By Emma Holm-Olsen
A few weeks ago, EAB hosted the first ever Soapbox. Soapbox, inspired by the TEDxYouth events of the past, is an event that was designed to provide the chance for members of the community to give speeches about topics of importance to them, and to incite their peers to learn, grow, and make change in their world. The idea behind the name Soapbox, is the literal box that traditionally has been used as a makeshift stand for public speeches. We wanted to incorporate this idea of freedom of speech and spontaneity, as well as the understanding that all of our ideas are valid and should be respected. We also wanted to underline the fact that EAB is a safe, judgement free place for us to inspire each other and learn from one another. The theme for the event was “the Power of…” since we believe that power comes from a vast array of outlets, and that lots of small actions when multiplied can bring great change. The event highlighted the topics of growth, activism, and sustainability, however, our speakers presented on a variety of topics, ranging from artistic interpretation to our lives on social media.
The event, which happened on February 8th, was, I believe, a huge success. Although the audience was relatively small, the turnout that we received and the support and engagement of the audience members was more than we could have hoped for. We are so proud of all of the students, teachers, and parents that gathered the courage to get up on stage and speak about things they are passionate about, and we sincerely hope that everyone left the school that day had learned something, and were feeling inspired to grow personally and to help their communities grow as well.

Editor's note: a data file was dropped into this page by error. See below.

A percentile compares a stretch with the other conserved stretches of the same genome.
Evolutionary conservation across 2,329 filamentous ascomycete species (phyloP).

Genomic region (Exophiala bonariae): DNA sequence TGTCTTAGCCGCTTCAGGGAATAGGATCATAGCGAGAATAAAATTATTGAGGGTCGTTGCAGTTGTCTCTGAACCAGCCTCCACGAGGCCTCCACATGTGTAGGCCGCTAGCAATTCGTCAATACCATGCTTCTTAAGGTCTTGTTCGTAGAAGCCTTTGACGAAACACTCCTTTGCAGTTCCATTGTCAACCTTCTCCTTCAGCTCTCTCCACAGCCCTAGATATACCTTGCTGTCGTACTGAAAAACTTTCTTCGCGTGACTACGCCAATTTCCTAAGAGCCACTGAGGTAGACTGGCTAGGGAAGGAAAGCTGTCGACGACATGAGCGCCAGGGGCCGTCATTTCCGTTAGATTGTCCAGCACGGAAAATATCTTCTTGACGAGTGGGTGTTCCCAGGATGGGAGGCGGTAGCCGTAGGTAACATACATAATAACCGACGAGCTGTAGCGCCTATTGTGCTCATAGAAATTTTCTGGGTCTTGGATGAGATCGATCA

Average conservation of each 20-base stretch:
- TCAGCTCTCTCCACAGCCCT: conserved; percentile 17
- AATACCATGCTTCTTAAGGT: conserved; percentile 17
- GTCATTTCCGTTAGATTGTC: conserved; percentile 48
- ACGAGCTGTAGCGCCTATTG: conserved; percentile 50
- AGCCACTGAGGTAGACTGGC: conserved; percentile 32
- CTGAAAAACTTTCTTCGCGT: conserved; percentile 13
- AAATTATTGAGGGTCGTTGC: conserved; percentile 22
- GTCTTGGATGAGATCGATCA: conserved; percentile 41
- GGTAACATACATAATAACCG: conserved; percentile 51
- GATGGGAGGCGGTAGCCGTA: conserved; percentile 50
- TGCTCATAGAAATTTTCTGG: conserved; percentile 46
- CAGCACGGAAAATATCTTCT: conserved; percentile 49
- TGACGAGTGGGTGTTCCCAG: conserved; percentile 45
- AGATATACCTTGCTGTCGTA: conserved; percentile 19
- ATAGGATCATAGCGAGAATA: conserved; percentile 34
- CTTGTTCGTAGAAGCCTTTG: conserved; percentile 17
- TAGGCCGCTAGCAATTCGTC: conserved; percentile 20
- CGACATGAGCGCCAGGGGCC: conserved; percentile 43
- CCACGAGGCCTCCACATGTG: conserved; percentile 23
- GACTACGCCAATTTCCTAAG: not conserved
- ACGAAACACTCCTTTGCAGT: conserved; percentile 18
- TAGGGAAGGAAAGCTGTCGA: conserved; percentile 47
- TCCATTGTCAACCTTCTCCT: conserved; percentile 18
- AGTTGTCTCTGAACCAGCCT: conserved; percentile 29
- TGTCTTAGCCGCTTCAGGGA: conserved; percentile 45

The leadership team is so grateful to have had the opportunity to plan and host this inaugural event, and hope that EAB will continue this tradition in coming years!
Please refer to the Gallery page of this website to see some photos from this year’s event!
By Emma Holm-Olsen
I’m sure you’ve all heard about EAB Goes Green (EGG) at some point or another, but do any of you actually know what EGG has been doing, and plans to do? My guess is no, or at least not entirely. In any case, as a new member of EGG, I wanted to use Bullseye’s platform to educate our community about all of the fascinating and important initiatives the club is doing. Recently, the club and some other students and staff that were interested, took a trip to Sitio Geranium, a sustainable farm dedicated to saving energy and resources, and developing new techniques and inventions to ensure future sustainability and environmental conservation.
(Photos below courtesy of EAB Goes Green)